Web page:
How to GM a GMless Game?

Ok, so this is a deliberately misleading title and could probably be more accurately described as how to facilitate a GMless Prepless game.

Originally I was skeptical of GMless, Prepless games but there are so many great examples of how to share creative control (e.g. Fiasco, The Trouble with Rose, Witch, 1001 Nights and A Taste for Murder) that I am far from worried that a GMless game world will feel flat and paper thin.  However I have noticed there is another aspect of GMless games which needs to be discussed more openly. This is the problem of “mental responsibility”.  Mental responsibility is the phrase I’ve coined to refer to many things in life such as who notices when the toilet roll is about to run out and ensures it is replaced before disaster strikes.

 
Mental responsibility for ensuring a game runs smoothly in GMed games is obvious, it rests with the GM.  The GM ensures a session is organised, that people know what to expect from the game, what dice (or not) they may need and it is the GM, ultimately, who takes responsibility for pacing the game.

 
There is no such obvious role in most GMless, Prepless games and there needs to be.  Just because the creativity is more equally divided up between the players doesn’t mean there isn’t a need for someone to take mental responsibility for the following things:

 
1. ensuring everyone understands the rules;
2. taking everyone though character and/or game world creation and answering questions;
3. noticing when pacing slips or rules are not being used properly and steps in to correct it;
4. actively setting an example of keeping people to a particular tone or ambiance in the game; and
5. noticing when one player is not getting sufficient screen time and bringing them back into the game.

(I am sure this is not an exhaustive list)

This doesn’t mean that you need to do all these things, just take responsibility for making sure they happen i.e. getting someone else to explain the rules.

If I introduce a GMless game to my gaming group then I always ensure I have read the rules, got the right amount of dice, dominos, character sheets and props and then manage the game to ensure it happens according to an agreed vision and in a way which maximises everyone’s fun.

Ultimately this comes down to the old and boring idea that things work more smoothly when one person is actively co-ordinating them. Unfortunately this means that someone has to do all the boring administrative work without getting the cherry of the creative control a GM enjoys. But I don’t think it is really that much of a hardship as you still get to play in a fun game – just one you have put slightly more work into than everyone else.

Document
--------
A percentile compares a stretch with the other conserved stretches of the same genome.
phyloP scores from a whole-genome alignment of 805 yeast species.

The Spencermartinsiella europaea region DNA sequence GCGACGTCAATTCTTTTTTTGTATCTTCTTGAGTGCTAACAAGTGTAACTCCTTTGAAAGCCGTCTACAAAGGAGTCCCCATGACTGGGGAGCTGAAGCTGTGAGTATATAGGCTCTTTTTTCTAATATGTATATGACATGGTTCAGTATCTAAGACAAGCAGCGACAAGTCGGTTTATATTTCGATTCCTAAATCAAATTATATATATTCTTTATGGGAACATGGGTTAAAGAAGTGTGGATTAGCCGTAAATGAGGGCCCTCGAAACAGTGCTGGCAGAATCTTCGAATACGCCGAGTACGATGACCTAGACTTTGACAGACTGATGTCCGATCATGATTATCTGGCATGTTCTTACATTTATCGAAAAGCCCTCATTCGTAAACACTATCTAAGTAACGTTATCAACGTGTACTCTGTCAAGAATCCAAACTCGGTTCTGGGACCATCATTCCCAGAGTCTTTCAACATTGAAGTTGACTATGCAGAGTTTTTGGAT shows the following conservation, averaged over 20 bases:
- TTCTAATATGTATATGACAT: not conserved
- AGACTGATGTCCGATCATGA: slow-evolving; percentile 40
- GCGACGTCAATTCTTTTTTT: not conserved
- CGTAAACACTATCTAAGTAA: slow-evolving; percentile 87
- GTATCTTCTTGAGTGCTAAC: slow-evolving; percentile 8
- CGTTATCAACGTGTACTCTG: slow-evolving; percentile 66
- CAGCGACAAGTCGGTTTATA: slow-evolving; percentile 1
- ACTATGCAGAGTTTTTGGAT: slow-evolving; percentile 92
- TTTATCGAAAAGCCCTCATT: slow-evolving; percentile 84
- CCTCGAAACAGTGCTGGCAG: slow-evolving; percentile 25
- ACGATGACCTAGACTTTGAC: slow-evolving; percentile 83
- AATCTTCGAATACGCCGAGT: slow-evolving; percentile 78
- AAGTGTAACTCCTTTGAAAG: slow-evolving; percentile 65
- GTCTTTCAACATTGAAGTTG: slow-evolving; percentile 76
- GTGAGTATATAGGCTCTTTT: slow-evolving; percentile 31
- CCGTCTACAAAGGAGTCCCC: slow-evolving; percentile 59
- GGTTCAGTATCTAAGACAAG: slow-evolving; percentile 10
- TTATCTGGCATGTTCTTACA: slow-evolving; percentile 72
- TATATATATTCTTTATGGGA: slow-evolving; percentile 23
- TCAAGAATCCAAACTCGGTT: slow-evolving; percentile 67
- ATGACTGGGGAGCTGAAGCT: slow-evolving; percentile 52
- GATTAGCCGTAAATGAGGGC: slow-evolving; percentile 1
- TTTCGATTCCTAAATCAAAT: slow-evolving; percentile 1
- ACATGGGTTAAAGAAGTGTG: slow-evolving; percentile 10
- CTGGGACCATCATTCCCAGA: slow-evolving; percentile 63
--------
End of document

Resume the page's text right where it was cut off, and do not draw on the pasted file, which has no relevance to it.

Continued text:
So my advice for GMless Prepless games is that GMless doesn’t mean rudderless or a total free for all.  GMless means no one person has overall creative control – but you still need to a pick a facilitator to carry out the background tasks which make a game happen smoothly.

My rule of thumb  – if you propose the game then you run it, where running means either GMing or facilitating.

 
This stuff might sound obvious but I have seen even the best written GMless Prepless games flounder without someone taking responsibility for getting it right. It is easy to assume someone else has taken on that role when they haven’t.

 

2 thoughts on “How to GM a GMless Game?”

  1. I think there is a natural tendency for the person who brought the game to do some of this stuff, but as you say they may not take mental responsibility for all of it. Pacing, for instance – it’s a collective creative endeavor so one can feel the need to sit back with hands off, to avoid making anyone else feel bossed around.

    Some games e.g. Archipelago have ways for people to flag these kind of issues (e.g. the embarrassingly phrased “harder!” is aimed at stopping the game meandering around an important focal issue). I’m not sure anyone has it quite right yet, but I think it’s useful for the game to provide an approved means to signal, because that gives everyone permission to intervene when needed rather than feeling it’s someone else’s job.

  2. Although I do like that aspect of Archipelago I still think it (like the others) suffers from the reverse problem. Not that people don’t feel they have permission to intervene but that everyone assumes someone else will take responsibility for doing it.

    So whilst I think it is good to have elements encoded into the game system, that doesn’t change the need for someone to step up and take mental responsibility of for the group to agree who is the facilitator.

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